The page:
I wrote in an earlier post that I was volunteering at Beaver Creek Reserve’s Butterfly House Lab. This is a followup on that experience. Prepare to learn about raising monarch caterpillars!
Step 1: Locate Eggs or Caterpillars
Monarchs love milkweed! This is a very common plant and you can find it growing in patches of brush near parks, lawns, and roadsides. Collecting eggs or caterpillars should really be done in places with high disturbance where they would have a low survival rate anyway, that way you won’t disturb the local population with your collection. I didn’t carry out this part of the work at Beaver Creek, but finding milkweed is fairly easy. Locating eggs and young caterpillars requires a bit of inspection. Often they’ll be located in the upper part of the plant on the undersides of leaves.
Step 2: Newborn Caterpillars
Beaver Creek’s method for caring for very tiny, young caterpillars is simply to keep them in plastic baggies sandwiched between milkweed leaves. They’ll survive in this manner until they become large enough to not escape through a screen, at which point they can be placed in a caterpillar container.
Step 3: Caterpillar Stage
I learned a simple technique for housing caterpillars. You can use an empty ice cream pail to contain them. Cut out most of the lid (leaving the rim), and then place a square of mesh screen over the pail and close the rim of the lid over that. No more than six caterpillars should be kept in one ice cream bucket, with fewer animals in smaller containers.
Caterpillars should have fresh milkweed leaves given to them every day. Once they are very large (an inch or more in length), one caterpillar can eat three to four 3 inch leaves per day, so collecting milkweed daily is important! Every time their food is freshened, they should be switched to a fresh container as well, with all of the old leaves and caterpillar waste (frass) dumped out and the old container cleaned and disinfected. Living in close quarters, disease can spread quickly between animals, so it’s important to keep their habitat and your workspace clean.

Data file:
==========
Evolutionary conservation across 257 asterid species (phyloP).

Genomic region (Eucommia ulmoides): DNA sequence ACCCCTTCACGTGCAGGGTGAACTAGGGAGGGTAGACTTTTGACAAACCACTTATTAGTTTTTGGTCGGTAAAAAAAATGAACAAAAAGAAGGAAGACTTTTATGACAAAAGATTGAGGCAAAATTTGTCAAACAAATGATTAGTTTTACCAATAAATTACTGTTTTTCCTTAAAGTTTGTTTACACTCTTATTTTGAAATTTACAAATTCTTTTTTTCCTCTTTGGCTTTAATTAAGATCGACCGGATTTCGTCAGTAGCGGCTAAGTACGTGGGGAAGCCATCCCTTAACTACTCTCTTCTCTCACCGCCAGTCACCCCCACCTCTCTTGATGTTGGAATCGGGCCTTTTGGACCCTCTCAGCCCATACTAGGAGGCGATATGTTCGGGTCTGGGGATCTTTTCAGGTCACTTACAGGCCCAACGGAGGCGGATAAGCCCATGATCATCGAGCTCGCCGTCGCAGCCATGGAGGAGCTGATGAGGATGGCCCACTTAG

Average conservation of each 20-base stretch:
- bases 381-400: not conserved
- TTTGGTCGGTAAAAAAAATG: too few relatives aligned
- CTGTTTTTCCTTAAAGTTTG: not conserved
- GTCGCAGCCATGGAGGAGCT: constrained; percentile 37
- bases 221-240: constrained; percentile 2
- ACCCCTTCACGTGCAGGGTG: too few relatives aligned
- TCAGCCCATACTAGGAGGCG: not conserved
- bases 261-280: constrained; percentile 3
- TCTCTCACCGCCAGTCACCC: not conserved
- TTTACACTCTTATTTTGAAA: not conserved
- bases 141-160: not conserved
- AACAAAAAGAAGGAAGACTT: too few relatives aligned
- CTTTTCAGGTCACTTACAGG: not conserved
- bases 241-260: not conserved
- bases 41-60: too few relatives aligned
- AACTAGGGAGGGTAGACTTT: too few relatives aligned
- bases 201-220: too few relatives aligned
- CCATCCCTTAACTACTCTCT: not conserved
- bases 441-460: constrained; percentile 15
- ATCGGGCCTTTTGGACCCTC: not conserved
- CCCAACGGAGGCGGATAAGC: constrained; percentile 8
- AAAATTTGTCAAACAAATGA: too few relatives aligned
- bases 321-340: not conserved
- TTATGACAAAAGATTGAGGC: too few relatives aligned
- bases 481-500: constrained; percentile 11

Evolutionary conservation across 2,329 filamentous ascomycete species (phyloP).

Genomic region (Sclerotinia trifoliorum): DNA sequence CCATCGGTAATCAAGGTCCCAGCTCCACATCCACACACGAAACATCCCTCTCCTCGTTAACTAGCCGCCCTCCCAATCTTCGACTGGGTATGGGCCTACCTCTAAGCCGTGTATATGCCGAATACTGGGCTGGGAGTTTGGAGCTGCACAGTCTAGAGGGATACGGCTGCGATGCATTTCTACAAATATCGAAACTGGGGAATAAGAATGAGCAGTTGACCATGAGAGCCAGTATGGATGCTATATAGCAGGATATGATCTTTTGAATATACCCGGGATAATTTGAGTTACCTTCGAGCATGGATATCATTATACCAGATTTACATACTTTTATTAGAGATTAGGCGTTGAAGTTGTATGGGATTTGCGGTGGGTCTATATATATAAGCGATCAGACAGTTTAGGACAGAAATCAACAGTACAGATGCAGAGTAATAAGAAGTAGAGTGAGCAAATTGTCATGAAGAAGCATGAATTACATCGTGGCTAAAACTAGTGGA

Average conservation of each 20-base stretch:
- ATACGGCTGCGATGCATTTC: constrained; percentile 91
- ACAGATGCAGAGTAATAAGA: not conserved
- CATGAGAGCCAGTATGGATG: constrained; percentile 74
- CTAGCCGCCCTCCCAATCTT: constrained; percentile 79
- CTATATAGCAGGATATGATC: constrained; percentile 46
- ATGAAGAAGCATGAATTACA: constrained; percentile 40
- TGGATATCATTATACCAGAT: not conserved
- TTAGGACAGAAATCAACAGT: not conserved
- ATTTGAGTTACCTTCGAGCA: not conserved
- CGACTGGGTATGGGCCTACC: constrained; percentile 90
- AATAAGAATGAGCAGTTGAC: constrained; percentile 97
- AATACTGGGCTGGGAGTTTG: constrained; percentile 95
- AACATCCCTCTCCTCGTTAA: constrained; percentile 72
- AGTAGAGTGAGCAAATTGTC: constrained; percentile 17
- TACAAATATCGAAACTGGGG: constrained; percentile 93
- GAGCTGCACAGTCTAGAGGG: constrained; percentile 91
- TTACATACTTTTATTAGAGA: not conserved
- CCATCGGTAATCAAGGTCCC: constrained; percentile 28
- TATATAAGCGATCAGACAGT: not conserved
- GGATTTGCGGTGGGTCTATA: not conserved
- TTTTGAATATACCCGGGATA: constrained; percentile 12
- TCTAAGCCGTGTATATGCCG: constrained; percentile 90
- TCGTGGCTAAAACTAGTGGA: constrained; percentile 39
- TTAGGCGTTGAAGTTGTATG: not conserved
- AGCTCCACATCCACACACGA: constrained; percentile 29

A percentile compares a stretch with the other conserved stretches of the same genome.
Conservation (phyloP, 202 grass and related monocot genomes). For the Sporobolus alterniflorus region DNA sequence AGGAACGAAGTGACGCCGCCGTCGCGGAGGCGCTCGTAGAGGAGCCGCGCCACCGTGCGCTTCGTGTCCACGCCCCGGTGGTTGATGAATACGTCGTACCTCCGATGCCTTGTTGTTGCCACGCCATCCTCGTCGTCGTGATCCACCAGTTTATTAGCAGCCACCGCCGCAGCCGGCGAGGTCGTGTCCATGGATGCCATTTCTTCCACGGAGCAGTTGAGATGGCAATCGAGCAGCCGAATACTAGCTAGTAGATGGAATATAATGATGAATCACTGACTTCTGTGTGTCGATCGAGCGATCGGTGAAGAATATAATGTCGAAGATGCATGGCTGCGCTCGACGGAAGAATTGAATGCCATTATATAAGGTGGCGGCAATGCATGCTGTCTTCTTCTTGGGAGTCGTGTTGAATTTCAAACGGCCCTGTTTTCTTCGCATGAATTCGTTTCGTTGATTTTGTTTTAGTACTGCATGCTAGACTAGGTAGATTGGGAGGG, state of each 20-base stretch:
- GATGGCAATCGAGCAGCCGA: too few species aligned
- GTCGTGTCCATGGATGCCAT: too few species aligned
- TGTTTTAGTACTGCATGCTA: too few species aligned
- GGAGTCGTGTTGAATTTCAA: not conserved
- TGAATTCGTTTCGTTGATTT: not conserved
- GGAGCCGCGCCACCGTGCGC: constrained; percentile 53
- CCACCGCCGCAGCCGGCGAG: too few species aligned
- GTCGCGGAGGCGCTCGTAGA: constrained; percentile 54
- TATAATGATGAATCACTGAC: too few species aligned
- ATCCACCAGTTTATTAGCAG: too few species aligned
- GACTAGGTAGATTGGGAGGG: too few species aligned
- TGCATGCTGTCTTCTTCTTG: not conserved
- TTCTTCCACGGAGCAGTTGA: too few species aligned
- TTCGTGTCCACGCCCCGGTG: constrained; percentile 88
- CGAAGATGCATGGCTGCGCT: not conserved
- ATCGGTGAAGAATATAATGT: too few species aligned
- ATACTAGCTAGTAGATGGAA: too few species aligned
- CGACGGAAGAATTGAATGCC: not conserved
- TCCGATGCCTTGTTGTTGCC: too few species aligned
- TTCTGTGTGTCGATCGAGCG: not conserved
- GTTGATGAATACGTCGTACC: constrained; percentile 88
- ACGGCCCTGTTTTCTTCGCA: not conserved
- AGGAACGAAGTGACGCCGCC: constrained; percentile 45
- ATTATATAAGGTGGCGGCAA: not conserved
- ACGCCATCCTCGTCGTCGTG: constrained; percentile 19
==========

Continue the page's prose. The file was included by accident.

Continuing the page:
Cautions: If a caterpillar has moved away from the milkweed and is on the side or top of the container, do not switch it to a new container. It is probably molting and mustn’t be disturbed during this delicate process.
Step 4: Chrysalis
Once you’ve taken care of your caterpillars long enough and they’ve reached a large size, they’ll migrate to the top of the container (the underside of the mesh screen). There, they will hang from the mesh and curl their bodies in a characteristic “J” shape. At this stage, do not disturb them until they have finished creating their chrysalises. Then they can be moved to a larger container (Beaver Creek uses ones which are screen sides on a wooden frame) to await their transformation.
Step 5: Butterfly
The chrysalis begins as a seafoam green color with spots of metallic gold. When the butterfly is close to emerging, the chrysalis becomes clear and you’ll be able to see the colors of the wings within. Eventually it will crack open and the butterfly, still folded and wet, will emerge. Give it plenty of time to unfold and dry out. Once it is actively flapping its wings, perhaps even fluttering around its container a bit, it’s time to release your metamorphosed friend! Do so in a quiet location, away from busy areas, near flowers and brush. Butterflies require food, but also sunlight and areas to hide.
Raising monarchs is a fantastic project to do with children, as it is quite simple to only raise one or two at a time. They don’t require much upkeep. Consider it as a science fair or other school project, or just as something to do at home.
To the reader: feel free to share experiences or resources on raising monarchs and other kinds of caterpillars! What do you like or dislike about the methods on display here?